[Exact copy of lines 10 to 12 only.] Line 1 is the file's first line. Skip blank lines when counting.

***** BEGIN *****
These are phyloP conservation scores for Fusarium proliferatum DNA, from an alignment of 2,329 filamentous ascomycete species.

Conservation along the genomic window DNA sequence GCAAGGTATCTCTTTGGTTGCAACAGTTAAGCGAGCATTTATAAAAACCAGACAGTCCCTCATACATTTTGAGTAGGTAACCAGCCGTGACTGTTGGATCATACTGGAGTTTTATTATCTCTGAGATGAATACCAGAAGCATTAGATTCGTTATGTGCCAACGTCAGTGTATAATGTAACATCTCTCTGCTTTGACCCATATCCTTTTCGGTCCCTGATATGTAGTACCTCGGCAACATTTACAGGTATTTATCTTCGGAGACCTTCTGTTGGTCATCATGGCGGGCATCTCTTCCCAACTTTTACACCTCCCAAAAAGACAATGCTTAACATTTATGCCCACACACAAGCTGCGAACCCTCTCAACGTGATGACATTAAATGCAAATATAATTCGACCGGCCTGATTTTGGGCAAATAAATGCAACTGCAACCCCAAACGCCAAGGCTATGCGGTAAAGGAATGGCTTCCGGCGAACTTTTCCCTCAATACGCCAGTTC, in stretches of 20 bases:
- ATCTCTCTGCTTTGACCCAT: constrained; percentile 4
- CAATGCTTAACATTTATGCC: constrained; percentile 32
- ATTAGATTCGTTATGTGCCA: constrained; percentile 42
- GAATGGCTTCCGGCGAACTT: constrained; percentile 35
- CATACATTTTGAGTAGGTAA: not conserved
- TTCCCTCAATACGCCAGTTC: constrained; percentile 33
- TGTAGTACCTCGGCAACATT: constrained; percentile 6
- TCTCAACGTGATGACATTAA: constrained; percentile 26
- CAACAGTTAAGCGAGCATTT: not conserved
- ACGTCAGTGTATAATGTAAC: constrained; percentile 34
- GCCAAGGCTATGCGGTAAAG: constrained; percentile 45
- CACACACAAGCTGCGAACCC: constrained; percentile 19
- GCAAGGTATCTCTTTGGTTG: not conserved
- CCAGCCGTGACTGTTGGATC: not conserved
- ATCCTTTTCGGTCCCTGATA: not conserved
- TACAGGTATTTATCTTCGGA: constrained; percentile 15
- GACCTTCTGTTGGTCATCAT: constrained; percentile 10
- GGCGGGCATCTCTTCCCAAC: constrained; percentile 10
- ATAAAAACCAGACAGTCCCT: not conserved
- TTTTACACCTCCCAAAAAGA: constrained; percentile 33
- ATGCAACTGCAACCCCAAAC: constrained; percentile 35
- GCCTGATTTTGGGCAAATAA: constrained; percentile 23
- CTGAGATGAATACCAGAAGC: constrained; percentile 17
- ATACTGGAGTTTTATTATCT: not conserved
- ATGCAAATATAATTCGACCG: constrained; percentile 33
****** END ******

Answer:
- TCTCAACGTGATGACATTAA: constrained; percentile 26
- CAACAGTTAAGCGAGCATTT: not conserved
- ACGTCAGTGTATAATGTAAC: constrained; percentile 34